If I Were on the Outside Looking In
One of the most frustrating things about having an invisible illness is knowing that other people can’t see the pain I’m in. Although I talk and write about it often, there are no visible indicators to remind others that I live with AxSpA. To me, it’s a constant presence that affects my day-to-day life. To them, does it even seem real?
In the same way that I ask others to try to put themselves in my chronically ill shoes, sometimes I like to try on a non-chronically ill pair (heels, probably). Healthy able-bodiedness was my reality not long ago, before my AxSpA began at age 18, so it isn’t difficult to take on that perspective. From that point of view, I imagine what I would think of me if I weren’t chronically ill.
If one of my friends or family members had AxSpA, instead of me, what would I think of them?
If someone I read about on the internet had AxSpA, would I judge them? If a co-worker told me they had AxSpA yet appeared to function perfectly fine, would I believe them? Without having personal experience with chronic illness, would it even be possible to understand?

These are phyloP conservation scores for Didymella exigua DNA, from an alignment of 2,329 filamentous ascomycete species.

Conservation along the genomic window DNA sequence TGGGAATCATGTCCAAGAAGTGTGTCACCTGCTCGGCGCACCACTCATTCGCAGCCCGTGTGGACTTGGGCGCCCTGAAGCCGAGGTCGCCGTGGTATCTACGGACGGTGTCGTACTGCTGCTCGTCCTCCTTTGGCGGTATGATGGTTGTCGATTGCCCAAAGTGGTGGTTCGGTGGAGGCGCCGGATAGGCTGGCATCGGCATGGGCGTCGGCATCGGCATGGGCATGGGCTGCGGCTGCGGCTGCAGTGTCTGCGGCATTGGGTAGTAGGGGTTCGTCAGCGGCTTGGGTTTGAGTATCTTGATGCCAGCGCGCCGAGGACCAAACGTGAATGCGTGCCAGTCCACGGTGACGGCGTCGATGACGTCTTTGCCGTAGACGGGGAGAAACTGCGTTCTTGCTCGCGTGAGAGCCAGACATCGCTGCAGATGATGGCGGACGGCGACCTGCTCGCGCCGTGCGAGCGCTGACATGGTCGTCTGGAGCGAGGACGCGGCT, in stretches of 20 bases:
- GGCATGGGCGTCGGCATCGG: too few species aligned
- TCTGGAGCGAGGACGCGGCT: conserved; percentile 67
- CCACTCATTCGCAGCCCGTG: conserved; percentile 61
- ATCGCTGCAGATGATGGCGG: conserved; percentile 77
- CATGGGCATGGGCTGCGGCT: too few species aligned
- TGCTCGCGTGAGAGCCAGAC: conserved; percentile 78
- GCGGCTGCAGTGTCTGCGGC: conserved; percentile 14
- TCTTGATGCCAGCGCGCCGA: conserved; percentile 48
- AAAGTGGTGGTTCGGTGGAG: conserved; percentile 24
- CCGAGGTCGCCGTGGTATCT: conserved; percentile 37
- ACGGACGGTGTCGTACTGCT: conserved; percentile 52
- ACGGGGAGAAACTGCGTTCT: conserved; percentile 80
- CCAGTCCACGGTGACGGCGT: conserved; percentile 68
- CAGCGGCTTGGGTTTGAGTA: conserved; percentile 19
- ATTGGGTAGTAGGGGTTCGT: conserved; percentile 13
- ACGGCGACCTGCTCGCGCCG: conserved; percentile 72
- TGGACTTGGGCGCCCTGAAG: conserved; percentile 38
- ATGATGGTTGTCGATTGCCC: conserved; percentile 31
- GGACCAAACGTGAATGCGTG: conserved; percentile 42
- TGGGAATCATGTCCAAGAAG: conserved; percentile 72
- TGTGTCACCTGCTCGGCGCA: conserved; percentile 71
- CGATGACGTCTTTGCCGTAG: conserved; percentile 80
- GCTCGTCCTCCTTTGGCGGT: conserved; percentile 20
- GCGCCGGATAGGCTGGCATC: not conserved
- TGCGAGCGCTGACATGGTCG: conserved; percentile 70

Obviously, I can see what others see. I know what I look like — young, healthy, active. I have a full-time job. I exercise. I figure skate, for heaven’s sake. How could I be chronically ill? It’s like telling someone that the loaf of bread sitting in front of them is actually an orange, even though it looks like a loaf of bread, and that they should just take your word for it.
Sometimes, I mentally zoom out of a situation I’m in — at a party, at skating practice, whatever — and I become a third-party observer, a fly on the wall. I see myself — walking, talking, laughing — and I realize how much distance there is between my personal reality and the image I portray to others. Of course no one knows that I’m in pain.
I think a lot of people can relate to this feeling of disconnect, chronically ill or not
So many of us carry realities around that no one else knows about. It could be a mental illness you live with, your sexuality or gender identity, or any other aspect of yourself that isn’t immediately apparent. And it’s a heavy realization that everyone else in the room is seeing a false version of yourself.
Taking on this outsider perspective helps me understand how others might perceive me and my illness. Hopefully, it helps me write in a way that gets through to them. But no matter how candidly I speak or write about my illness, it will always be something I experience alone. I wish I could swap places with other people for a day, so that not only could I take on their perspective, but they could take on mine too.
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